Eight large investment companies that manage nearly $1.2 trillion in U.S. money market mutual funds have asked the U.S. Securities and Exchange Commission to reconsider how the exemption for retail money market mutual funds is worded in the commission’s proposed industry reforms.
The reforms, which could impact the defined contribution retirement plans that offer money-market funds, were introduced in June as a reaction to how the industry dealt with the 2008 financial crisis. The SEC wants to make investments in mutual funds safer for individuals who rely on them for future retirement income.
The commission proposed to define a retail fund as a fund that does not permit any shareholder of record to redeem more than $1 million of redeemable securities on any one business day.
In their letter to the SEC, the companies – including Fidelity Investments, BlackRock Inc., Invesco Ltd., Northern Trust Corp., Vanguard, Wells Fargo Funds Management LLC, Legg Mason & Co. LLC and Western Asset Management Co. and T.Rowe Price Associates Inc. – said the proposed daily redemption limit would be “burdensome to implement for both funds and third-party intermediaries, resulting in significant costs and operational complexity. More importantly, investors do not want a continuous limitation on their ability to redeem shares.”
They proposed an alternative definition: “Retail fund” should mean a fund that limits beneficial ownership interest to natural persons.
This definition would include individuals investing in money-market mutual funds through individual accounts, retirement accounts, college savings plans, health savings plans and ordinary trusts, the letter said.
The companies believe their definition would prohibit investments by accounts established by businesses, including small businesses, defined benefit plans, endowments or similar accounts where natural persons do not represent the beneficial ownership interest of those accounts.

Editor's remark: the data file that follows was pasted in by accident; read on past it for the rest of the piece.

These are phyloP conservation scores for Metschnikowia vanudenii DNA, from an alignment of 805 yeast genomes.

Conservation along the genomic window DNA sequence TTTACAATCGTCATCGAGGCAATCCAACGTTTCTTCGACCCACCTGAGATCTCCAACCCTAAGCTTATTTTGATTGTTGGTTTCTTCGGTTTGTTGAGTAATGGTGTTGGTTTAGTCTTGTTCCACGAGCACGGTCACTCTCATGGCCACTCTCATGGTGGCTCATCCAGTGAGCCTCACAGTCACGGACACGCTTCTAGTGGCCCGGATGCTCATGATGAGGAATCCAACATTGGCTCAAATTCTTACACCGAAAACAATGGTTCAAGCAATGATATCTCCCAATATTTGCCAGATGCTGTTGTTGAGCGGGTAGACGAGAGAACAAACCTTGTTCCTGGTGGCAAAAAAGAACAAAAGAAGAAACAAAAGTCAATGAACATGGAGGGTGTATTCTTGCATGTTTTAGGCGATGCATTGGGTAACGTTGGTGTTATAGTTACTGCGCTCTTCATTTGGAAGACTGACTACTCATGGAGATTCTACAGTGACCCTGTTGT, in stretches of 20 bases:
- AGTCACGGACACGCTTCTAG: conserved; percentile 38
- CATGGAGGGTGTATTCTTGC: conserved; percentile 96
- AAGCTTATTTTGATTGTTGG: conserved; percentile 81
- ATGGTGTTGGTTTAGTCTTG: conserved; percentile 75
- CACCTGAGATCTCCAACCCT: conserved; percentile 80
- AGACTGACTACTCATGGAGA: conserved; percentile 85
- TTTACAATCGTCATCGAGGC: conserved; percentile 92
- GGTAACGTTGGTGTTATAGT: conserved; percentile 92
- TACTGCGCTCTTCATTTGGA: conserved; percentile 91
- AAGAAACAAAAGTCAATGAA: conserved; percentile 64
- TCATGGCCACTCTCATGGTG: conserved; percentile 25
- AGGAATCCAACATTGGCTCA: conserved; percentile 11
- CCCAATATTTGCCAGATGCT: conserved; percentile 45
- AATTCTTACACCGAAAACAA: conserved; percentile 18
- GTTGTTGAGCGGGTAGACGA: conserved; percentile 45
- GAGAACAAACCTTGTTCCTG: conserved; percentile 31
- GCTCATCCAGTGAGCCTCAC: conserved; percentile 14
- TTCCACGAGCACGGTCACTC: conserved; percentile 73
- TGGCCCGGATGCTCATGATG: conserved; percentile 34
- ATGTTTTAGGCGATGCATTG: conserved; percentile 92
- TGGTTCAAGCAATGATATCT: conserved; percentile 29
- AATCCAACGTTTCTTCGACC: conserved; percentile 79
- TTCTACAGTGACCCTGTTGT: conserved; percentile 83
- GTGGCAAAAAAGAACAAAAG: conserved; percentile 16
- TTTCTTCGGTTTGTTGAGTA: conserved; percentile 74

“As a means of ensuring compliance with this rule, each retail fund would be required to disclose in its prospectus that it limits investments to accounts where natural persons have the beneficial ownership interest,” the letter said.
With respect to third-party intermediaries, fund advisers could rely upon contractual arrangements that require such intermediaries to abide by all fund policies. Other advisors may choose to require periodic certifications from intermediaries that have policies in place that are reasonably designed to ensure that only natural persons invest in a retail fund, the companies said.
There are advantages to changing the definition so that it reads this way. It achieves the goal of preserving the money-market mutual fund product for those individuals whose redemption activity does not threaten a fund’s liquidity or stability and it encompasses the large majority of individual investors who use retail accounts today, the letter said.
“Our experience has shown that in times of crisis, these individuals are less likely to redeem en masse. Additionally, shares of such a retail fund would be more widely dispersed among a greater number of shareholders than the institutional funds that experienced large outflows during the financial crisis in 2008,” the companies said.